Autumn has a tale to tell, and like every good story there’s a beginning, a middle and an end.

Some folks don’t even recognize early autumn’s arrival. Others measure it with chronological events like Labor Day, the kids’ return to school or the autumnal equinox. Some will sit on the sidelines of a soccer field in a T-shirt and shorts, playing one last round of 18 holes, slipping up the local creek with a fish pole and a dozen crawlers or casting for stripers fattening up before their journey south.

Others, like the deer hunters, are focusing on the first and last hour of daylight in the expanded archery zones while waterfowlers try to trim the Canada goose population. A few may even seek more eclectic wingshooting in the way of snipe and rails. And some will try more traditional endeavors like bears over bait.

Temperatures are typically warm, except for a few cold hours at the beginning and end of the hunting day. Mosquitoes and black flies still rule the woods and swamps, and the forest canopy carries a dense green foliage. But in the bottoms and swamp margins, red maple leaves are already hinting at the changes to come.

Up north the pace of change picks up. Leaves are turning color. Frosts come more regularly. The moose rut is beginning. One day the morning stillness is broken by the deep, gutteral grunts of a pair of bellicose bulls challenging each other for the breeding rights to a cow and signaling the beginning of the end to early autumn.

Mid-autumn is what most folks visualize when they think of fall. Green is gone from deciduous trees and their leaves now iridesce with an array of reds, yellows and oranges. Frosts are nightly and deeper, replacing the dawn dew with a hoary coating of crystals. These are the days that stir a hunter’s blood and offer the most variety.


You could spend a morning in the marsh shooting black ducks, mallards and woodies, and the afternoon trudging through alder runs and aspen ridges for grouse and woodcock. In between, or instead, you could try to break up a fall flock of turkeys, then lure them back in with an assembly call or some plaintive kee-kee-runs.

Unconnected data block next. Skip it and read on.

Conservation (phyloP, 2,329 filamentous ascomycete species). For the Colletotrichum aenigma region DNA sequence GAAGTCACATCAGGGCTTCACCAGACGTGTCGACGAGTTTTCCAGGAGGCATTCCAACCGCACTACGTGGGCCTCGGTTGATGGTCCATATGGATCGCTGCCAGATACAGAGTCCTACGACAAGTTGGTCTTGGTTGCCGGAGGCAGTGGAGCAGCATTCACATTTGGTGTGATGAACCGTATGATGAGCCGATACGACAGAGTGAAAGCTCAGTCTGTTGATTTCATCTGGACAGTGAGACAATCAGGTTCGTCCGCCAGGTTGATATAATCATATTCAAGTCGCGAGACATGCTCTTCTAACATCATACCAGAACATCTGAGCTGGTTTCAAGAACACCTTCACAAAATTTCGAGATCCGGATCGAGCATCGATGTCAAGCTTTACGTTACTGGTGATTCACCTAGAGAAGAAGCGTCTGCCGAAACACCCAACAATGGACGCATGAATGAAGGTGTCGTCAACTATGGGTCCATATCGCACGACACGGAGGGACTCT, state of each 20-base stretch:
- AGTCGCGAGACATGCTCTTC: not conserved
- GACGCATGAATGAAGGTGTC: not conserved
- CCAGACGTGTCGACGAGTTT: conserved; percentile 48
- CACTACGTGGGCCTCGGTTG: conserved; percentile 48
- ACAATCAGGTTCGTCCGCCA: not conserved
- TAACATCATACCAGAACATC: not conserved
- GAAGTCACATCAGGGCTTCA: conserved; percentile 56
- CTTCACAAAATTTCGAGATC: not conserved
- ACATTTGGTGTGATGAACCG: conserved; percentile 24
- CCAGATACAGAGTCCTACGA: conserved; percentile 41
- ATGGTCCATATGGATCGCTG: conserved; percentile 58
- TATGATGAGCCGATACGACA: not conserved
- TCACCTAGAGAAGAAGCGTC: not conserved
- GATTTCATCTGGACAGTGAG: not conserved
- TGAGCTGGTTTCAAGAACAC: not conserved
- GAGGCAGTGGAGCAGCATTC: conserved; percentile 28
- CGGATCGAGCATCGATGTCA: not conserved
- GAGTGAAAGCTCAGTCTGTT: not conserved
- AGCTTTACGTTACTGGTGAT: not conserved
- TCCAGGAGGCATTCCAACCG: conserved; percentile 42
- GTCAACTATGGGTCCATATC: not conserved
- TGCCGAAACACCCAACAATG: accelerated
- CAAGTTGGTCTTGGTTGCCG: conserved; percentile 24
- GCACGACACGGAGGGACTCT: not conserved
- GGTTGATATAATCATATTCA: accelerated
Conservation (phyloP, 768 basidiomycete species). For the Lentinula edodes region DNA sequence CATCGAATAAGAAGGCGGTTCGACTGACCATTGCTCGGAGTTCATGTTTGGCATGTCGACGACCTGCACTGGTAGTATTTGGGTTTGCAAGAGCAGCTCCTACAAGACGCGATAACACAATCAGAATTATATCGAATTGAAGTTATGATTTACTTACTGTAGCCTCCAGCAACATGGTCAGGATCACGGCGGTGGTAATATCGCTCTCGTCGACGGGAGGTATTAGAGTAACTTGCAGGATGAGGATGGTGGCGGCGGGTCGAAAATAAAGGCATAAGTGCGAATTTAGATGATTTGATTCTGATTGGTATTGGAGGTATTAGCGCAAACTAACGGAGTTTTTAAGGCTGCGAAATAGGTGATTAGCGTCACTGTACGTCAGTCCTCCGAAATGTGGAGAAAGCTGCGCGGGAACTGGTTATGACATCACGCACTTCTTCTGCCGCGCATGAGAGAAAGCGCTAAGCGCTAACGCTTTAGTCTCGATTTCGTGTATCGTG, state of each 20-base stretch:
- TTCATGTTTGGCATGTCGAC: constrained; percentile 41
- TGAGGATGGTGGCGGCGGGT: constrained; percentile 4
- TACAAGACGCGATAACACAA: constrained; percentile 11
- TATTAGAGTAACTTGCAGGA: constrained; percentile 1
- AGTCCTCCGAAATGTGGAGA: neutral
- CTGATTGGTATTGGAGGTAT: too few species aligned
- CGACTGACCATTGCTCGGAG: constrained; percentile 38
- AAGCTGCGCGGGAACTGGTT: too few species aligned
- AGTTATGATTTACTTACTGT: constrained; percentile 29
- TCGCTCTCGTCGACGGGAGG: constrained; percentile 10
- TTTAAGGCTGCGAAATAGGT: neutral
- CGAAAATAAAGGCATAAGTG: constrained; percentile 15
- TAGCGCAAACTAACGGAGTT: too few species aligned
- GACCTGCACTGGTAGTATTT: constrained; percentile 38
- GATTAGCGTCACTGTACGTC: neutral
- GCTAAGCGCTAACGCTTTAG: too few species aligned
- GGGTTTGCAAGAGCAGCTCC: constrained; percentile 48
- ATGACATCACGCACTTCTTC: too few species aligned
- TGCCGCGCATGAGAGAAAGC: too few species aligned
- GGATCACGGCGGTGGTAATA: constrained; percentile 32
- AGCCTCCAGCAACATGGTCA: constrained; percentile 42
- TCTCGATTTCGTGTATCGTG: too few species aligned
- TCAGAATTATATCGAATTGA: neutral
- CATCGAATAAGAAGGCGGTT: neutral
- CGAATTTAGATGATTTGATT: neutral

Or you might opt for an afternoon in a bow stand with the archery season for deer now open statewide. Cold weather has stirred the deer into moving later in the morning and earlier in the afternoon as they suddenly recognize the urgency of laying on calories before winter. Peak breeding is still a few weeks off but the rut has begun with bucks opening and tending their scrapes and searching for an early doe.

One morning you’ll walk out in the woods and the air will feel colder. The duck pond will be covered with skim ice. The ground, nearly white with frost, will crunch under your feet. A brisk, dry northwest wind will blow through, shaking trees and sending crimson maple leaves tumbling in torrents. In just a few days the branches will be bare. The woods and the season will seem different.

Late autumn is a cold and colorless time. Most of the leaves have fallen and what few remain are the same pale beige as those that lie on the forest floor. Snow will fall soon, if it hasn’t already, and then will accumulate. The ponds are frozen and the puddle ducks have moved to the coast or left for southern climes. The woodcock, snipe and rails are also gone, and the turkeys are bunching up around dairy farms and backyard bird feeders.

The 11th month, which came in with cold nights, warm days and rain, now offers only cold, deep bone-biting cold, and snow. The whitetail rut and the regular firearms season are both peaking, and more hunters are in the woods than any other time of the year. Success will bring an early end to the season for some while others will continue through this season and into the next. December brings a last chance at whitetails in the muzzleloader season, and a transition from fall to winter.

Bob Humphrey is a freelance writer and registered Maine guide who lives in Pownal. He can be reached at:

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